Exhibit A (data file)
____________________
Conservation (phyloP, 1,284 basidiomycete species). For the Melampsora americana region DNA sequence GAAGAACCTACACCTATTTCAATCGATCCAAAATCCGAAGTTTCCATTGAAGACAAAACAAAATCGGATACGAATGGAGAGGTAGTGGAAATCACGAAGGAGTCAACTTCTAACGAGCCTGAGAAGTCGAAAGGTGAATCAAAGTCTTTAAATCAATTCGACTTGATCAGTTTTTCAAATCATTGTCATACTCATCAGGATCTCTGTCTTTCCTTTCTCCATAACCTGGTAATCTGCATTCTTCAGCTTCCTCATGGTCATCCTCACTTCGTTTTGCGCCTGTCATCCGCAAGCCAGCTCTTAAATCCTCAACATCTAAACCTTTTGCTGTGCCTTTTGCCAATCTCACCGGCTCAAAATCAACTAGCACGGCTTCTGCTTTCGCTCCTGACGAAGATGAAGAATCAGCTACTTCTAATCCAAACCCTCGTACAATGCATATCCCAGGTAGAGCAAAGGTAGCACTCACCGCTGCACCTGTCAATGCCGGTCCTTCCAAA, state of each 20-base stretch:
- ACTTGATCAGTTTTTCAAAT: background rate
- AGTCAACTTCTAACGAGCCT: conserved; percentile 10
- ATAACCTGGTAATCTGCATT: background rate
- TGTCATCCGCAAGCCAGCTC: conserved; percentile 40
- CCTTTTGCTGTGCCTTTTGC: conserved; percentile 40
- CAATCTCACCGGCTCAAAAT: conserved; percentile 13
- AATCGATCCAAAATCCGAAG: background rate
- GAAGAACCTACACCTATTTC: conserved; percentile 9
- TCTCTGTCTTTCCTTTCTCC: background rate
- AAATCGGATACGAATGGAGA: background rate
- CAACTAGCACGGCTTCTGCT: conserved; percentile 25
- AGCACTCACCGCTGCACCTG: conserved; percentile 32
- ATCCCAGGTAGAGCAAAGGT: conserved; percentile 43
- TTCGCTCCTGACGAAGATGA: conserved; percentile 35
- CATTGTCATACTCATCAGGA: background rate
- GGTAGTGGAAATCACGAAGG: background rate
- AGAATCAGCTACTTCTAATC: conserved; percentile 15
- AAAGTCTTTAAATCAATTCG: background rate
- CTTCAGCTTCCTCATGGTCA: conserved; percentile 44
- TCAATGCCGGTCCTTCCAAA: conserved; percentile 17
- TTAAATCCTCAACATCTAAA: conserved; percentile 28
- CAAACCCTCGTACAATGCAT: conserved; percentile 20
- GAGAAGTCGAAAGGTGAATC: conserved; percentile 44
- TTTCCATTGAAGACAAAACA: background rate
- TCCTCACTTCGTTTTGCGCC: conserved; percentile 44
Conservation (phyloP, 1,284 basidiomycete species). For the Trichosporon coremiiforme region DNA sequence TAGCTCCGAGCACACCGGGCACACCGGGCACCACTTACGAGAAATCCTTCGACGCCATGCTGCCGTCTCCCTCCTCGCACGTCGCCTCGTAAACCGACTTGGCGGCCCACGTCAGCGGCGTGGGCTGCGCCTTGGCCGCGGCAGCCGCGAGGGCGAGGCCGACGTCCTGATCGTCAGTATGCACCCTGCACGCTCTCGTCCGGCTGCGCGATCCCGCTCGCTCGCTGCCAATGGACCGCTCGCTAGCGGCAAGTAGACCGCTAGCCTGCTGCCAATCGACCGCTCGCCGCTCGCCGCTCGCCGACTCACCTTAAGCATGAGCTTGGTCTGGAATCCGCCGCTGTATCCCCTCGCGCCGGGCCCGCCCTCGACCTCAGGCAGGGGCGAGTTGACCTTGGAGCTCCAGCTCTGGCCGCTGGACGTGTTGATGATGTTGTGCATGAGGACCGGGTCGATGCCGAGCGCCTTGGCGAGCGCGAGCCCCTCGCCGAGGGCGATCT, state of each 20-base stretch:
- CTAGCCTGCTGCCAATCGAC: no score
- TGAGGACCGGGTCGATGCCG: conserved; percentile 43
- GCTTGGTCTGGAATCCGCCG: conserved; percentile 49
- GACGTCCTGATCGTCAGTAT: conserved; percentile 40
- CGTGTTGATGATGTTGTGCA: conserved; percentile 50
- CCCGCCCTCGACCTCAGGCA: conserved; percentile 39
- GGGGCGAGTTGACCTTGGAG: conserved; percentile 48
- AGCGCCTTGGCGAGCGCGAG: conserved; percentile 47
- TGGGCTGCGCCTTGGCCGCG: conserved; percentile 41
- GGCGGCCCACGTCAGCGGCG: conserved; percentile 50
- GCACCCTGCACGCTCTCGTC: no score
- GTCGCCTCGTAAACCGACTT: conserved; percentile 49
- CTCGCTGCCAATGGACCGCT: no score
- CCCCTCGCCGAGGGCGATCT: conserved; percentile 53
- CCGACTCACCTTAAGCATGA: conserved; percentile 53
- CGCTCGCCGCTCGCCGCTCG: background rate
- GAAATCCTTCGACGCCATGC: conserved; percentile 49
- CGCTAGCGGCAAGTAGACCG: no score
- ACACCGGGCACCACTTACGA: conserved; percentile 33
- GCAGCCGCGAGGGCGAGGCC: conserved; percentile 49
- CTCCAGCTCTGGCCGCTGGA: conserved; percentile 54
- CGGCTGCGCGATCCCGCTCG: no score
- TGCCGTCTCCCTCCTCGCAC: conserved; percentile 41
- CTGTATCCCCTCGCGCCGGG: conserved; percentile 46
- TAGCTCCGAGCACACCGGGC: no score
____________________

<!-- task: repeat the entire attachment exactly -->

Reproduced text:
Conservation (phyloP, 1,284 basidiomycete species). For the Melampsora americana region DNA sequence GAAGAACCTACACCTATTTCAATCGATCCAAAATCCGAAGTTTCCATTGAAGACAAAACAAAATCGGATACGAATGGAGAGGTAGTGGAAATCACGAAGGAGTCAACTTCTAACGAGCCTGAGAAGTCGAAAGGTGAATCAAAGTCTTTAAATCAATTCGACTTGATCAGTTTTTCAAATCATTGTCATACTCATCAGGATCTCTGTCTTTCCTTTCTCCATAACCTGGTAATCTGCATTCTTCAGCTTCCTCATGGTCATCCTCACTTCGTTTTGCGCCTGTCATCCGCAAGCCAGCTCTTAAATCCTCAACATCTAAACCTTTTGCTGTGCCTTTTGCCAATCTCACCGGCTCAAAATCAACTAGCACGGCTTCTGCTTTCGCTCCTGACGAAGATGAAGAATCAGCTACTTCTAATCCAAACCCTCGTACAATGCATATCCCAGGTAGAGCAAAGGTAGCACTCACCGCTGCACCTGTCAATGCCGGTCCTTCCAAA, state of each 20-base stretch:
- ACTTGATCAGTTTTTCAAAT: background rate
- AGTCAACTTCTAACGAGCCT: conserved; percentile 10
- ATAACCTGGTAATCTGCATT: background rate
- TGTCATCCGCAAGCCAGCTC: conserved; percentile 40
- CCTTTTGCTGTGCCTTTTGC: conserved; percentile 40
- CAATCTCACCGGCTCAAAAT: conserved; percentile 13
- AATCGATCCAAAATCCGAAG: background rate
- GAAGAACCTACACCTATTTC: conserved; percentile 9
- TCTCTGTCTTTCCTTTCTCC: background rate
- AAATCGGATACGAATGGAGA: background rate
- CAACTAGCACGGCTTCTGCT: conserved; percentile 25
- AGCACTCACCGCTGCACCTG: conserved; percentile 32
- ATCCCAGGTAGAGCAAAGGT: conserved; percentile 43
- TTCGCTCCTGACGAAGATGA: conserved; percentile 35
- CATTGTCATACTCATCAGGA: background rate
- GGTAGTGGAAATCACGAAGG: background rate
- AGAATCAGCTACTTCTAATC: conserved; percentile 15
- AAAGTCTTTAAATCAATTCG: background rate
- CTTCAGCTTCCTCATGGTCA: conserved; percentile 44
- TCAATGCCGGTCCTTCCAAA: conserved; percentile 17
- TTAAATCCTCAACATCTAAA: conserved; percentile 28
- CAAACCCTCGTACAATGCAT: conserved; percentile 20
- GAGAAGTCGAAAGGTGAATC: conserved; percentile 44
- TTTCCATTGAAGACAAAACA: background rate
- TCCTCACTTCGTTTTGCGCC: conserved; percentile 44
Conservation (phyloP, 1,284 basidiomycete species). For the Trichosporon coremiiforme region DNA sequence TAGCTCCGAGCACACCGGGCACACCGGGCACCACTTACGAGAAATCCTTCGACGCCATGCTGCCGTCTCCCTCCTCGCACGTCGCCTCGTAAACCGACTTGGCGGCCCACGTCAGCGGCGTGGGCTGCGCCTTGGCCGCGGCAGCCGCGAGGGCGAGGCCGACGTCCTGATCGTCAGTATGCACCCTGCACGCTCTCGTCCGGCTGCGCGATCCCGCTCGCTCGCTGCCAATGGACCGCTCGCTAGCGGCAAGTAGACCGCTAGCCTGCTGCCAATCGACCGCTCGCCGCTCGCCGCTCGCCGACTCACCTTAAGCATGAGCTTGGTCTGGAATCCGCCGCTGTATCCCCTCGCGCCGGGCCCGCCCTCGACCTCAGGCAGGGGCGAGTTGACCTTGGAGCTCCAGCTCTGGCCGCTGGACGTGTTGATGATGTTGTGCATGAGGACCGGGTCGATGCCGAGCGCCTTGGCGAGCGCGAGCCCCTCGCCGAGGGCGATCT, state of each 20-base stretch:
- CTAGCCTGCTGCCAATCGAC: no score
- TGAGGACCGGGTCGATGCCG: conserved; percentile 43
- GCTTGGTCTGGAATCCGCCG: conserved; percentile 49
- GACGTCCTGATCGTCAGTAT: conserved; percentile 40
- CGTGTTGATGATGTTGTGCA: conserved; percentile 50
- CCCGCCCTCGACCTCAGGCA: conserved; percentile 39
- GGGGCGAGTTGACCTTGGAG: conserved; percentile 48
- AGCGCCTTGGCGAGCGCGAG: conserved; percentile 47
- TGGGCTGCGCCTTGGCCGCG: conserved; percentile 41
- GGCGGCCCACGTCAGCGGCG: conserved; percentile 50
- GCACCCTGCACGCTCTCGTC: no score
- GTCGCCTCGTAAACCGACTT: conserved; percentile 49
- CTCGCTGCCAATGGACCGCT: no score
- CCCCTCGCCGAGGGCGATCT: conserved; percentile 53
- CCGACTCACCTTAAGCATGA: conserved; percentile 53
- CGCTCGCCGCTCGCCGCTCG: background rate
- GAAATCCTTCGACGCCATGC: conserved; percentile 49
- CGCTAGCGGCAAGTAGACCG: no score
- ACACCGGGCACCACTTACGA: conserved; percentile 33
- GCAGCCGCGAGGGCGAGGCC: conserved; percentile 49
- CTCCAGCTCTGGCCGCTGGA: conserved; percentile 54
- CGGCTGCGCGATCCCGCTCG: no score
- TGCCGTCTCCCTCCTCGCAC: conserved; percentile 41
- CTGTATCCCCTCGCGCCGGG: conserved; percentile 46
- TAGCTCCGAGCACACCGGGC: no score